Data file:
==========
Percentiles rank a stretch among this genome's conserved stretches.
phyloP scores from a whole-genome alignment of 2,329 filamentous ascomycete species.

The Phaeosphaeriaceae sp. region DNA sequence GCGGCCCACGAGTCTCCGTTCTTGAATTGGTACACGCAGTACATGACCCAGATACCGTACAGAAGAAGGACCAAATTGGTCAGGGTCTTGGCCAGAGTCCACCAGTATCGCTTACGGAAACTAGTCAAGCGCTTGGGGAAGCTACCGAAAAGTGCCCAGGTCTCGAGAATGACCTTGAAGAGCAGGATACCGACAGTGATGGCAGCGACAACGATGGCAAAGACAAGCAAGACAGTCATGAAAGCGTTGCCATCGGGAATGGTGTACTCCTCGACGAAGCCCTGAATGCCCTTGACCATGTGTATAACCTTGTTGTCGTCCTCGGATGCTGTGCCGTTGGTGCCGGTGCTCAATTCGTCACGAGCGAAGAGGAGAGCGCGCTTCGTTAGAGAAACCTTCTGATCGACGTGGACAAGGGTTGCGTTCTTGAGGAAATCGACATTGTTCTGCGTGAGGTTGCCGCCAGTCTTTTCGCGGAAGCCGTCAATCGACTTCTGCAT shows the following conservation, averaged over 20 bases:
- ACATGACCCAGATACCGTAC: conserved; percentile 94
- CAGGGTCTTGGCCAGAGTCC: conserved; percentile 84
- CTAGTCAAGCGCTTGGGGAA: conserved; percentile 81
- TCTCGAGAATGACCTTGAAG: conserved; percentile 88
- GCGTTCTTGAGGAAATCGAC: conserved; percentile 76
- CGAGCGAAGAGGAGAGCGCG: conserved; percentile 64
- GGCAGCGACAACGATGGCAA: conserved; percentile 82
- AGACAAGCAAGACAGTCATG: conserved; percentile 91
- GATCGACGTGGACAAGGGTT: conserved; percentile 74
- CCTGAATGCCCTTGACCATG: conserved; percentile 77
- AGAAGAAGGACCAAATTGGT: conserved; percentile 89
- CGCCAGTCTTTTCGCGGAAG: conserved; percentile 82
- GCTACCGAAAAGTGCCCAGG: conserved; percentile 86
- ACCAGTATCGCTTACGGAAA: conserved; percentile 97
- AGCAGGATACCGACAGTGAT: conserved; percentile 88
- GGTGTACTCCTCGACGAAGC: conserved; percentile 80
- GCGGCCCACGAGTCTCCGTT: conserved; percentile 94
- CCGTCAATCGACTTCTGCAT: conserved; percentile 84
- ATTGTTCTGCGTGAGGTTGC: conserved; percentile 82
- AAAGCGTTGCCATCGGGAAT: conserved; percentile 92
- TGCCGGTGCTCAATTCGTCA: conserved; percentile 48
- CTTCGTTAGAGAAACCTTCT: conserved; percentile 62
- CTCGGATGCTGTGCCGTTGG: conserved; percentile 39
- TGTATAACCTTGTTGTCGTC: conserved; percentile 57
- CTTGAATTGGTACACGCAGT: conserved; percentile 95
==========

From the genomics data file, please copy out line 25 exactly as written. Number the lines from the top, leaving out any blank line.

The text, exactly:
- CTTCGTTAGAGAAACCTTCT: conserved; percentile 62